Different faster pay schemes must collaborate
An increasing number of the world’s population have access to instant payments, but a payment rail is just the beginning. To ignite open banking innovation through APIs, faster payment services should be interoperable in order to facilitate competition.
According to out latest Flavors of Fast publication, which traces the growth of real-time payments around the world, there are 54 national real-time payment systems already live globally. This is an increase of 30% from 2018.
In the U.S., The Clearing House (TCH) launched its trademarked real-time payments system, RTP, in November 2017. While the service is open to all U.S. financial institutions, there has been slow adoption across all tiers of U.S. financial institutions. At present, TCH has 18 of the top 25 banks live on the network enabling over 50% of DDAs to receive RTP. While TCH is beginning to see traction among smaller banks, the question remains as to how quickly they can expand their reach and whether they can gain ubiquity in an environment of free market adoption.
This year the Federal Reserve Board announced their real-time gross settlement (RTGS) service, provisionally called FedNow, as an alternative service to TCH RTP, in addition to exploring the expansion of operating hours for Fedwire Funds Service. The system is expected to be operational by 2023 or 2024 and will initially support credit push in a similar fashion to TCH’s RTP system.
One debate in the industry is whether FedNow will interoperate with TCH. Announcing the service in August 2019, Federal Reserve Governor Lael Brainard highlighted the concept's objective of “permitting banks of every size in every community across the country to provide real-time payments.” This is telling as it suggests that the intention is for FedNow to give the market a choice, particularly to smaller, local banks. If choice is the predominant element here, then interoperability between the TCH and FedNow is a must.If FedNow is interoperable with TCH, banks will have the ability to either operate both services or switch seamlessly between the two with no impact on customer service. Fintech partners can help with the overlay of open APIs and alignment of ISO 20022s, but what about rules and standards? If the guiding principles and network rules for faster payments in the U.S. are not overarching, we will almost certainly have two separate rails that do not complement each other.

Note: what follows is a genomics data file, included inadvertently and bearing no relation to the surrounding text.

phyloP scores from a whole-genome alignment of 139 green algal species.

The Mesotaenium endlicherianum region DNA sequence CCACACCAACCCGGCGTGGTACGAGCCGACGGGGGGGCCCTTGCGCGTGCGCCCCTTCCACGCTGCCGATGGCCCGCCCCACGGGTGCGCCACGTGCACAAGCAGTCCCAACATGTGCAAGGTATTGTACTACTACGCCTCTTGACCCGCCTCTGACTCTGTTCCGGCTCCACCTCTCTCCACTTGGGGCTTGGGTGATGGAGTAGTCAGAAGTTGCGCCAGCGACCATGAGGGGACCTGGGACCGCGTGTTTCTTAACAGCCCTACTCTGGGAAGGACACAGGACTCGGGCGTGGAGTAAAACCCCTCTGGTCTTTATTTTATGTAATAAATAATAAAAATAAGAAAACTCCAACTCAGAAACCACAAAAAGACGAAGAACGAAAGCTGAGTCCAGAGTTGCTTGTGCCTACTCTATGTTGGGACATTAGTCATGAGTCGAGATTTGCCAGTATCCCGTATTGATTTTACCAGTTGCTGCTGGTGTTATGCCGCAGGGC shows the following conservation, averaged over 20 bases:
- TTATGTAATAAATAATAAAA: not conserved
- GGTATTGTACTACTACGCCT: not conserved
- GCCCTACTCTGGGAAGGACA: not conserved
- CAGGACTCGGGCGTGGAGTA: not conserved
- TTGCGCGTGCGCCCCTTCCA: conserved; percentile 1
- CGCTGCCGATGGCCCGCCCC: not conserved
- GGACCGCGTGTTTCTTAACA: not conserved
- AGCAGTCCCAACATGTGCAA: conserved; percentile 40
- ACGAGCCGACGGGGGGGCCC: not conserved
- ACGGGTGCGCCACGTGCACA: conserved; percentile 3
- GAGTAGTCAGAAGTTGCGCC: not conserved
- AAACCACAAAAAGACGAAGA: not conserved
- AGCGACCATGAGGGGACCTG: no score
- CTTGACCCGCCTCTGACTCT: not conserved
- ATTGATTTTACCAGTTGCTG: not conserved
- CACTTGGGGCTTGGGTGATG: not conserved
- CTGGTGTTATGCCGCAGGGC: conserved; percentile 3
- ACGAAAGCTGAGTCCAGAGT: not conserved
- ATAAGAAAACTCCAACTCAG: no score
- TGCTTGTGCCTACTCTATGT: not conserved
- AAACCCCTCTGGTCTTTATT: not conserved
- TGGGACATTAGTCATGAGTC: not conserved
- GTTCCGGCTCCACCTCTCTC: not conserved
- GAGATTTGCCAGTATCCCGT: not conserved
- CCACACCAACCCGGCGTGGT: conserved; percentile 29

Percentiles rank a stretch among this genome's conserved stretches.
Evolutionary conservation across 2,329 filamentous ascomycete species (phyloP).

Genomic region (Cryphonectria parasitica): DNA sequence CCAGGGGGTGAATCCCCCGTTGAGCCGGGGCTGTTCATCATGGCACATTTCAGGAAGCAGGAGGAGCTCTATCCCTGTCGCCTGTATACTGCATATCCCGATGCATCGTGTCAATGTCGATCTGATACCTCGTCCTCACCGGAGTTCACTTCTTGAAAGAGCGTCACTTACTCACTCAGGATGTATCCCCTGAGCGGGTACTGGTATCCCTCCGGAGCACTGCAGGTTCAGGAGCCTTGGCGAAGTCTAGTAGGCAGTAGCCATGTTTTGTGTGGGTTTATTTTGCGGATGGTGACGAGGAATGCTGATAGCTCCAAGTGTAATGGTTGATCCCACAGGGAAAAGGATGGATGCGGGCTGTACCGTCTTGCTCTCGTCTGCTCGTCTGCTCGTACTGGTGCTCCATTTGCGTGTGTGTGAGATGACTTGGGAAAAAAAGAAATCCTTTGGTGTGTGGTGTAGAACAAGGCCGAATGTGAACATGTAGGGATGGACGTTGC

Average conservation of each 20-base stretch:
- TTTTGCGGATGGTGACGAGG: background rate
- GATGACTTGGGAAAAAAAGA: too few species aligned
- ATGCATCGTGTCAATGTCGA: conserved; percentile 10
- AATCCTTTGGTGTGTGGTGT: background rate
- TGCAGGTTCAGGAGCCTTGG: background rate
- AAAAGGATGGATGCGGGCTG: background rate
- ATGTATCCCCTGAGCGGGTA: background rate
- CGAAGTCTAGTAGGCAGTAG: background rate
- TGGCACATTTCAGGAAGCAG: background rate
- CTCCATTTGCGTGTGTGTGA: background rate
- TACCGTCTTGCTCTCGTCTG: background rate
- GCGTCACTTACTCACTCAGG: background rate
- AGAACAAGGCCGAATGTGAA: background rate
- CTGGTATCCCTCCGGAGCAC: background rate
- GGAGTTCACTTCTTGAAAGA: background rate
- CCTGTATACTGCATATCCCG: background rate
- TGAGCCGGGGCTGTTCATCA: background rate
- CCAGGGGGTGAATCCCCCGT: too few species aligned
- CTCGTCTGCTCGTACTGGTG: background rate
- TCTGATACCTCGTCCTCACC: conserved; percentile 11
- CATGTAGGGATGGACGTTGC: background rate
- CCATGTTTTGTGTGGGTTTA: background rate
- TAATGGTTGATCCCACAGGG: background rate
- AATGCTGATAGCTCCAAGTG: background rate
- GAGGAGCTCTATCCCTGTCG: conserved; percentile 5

Two systems which are not interoperable could lead to market fragmentation and in turn will see a continuation of similar pain points with the current system. My view is that the new payments ecosystem will be characterized by speed, transparency, integrated information, process simplification and flexibility through choice. This will provide benefits such as payment confirmation and payment request, reduced time settlement enabling immediate access to funds, and real-time view of cash positions.
So, while the Federal Reserve works towards building a system, TCH races to increase adoption among all sized U.S. financial institutions to reach ubiquity. What’s clear is that the industry and its stakeholders would be best served with interoperable networks that not only move funds faster but will allow for wider innovation within the banking system.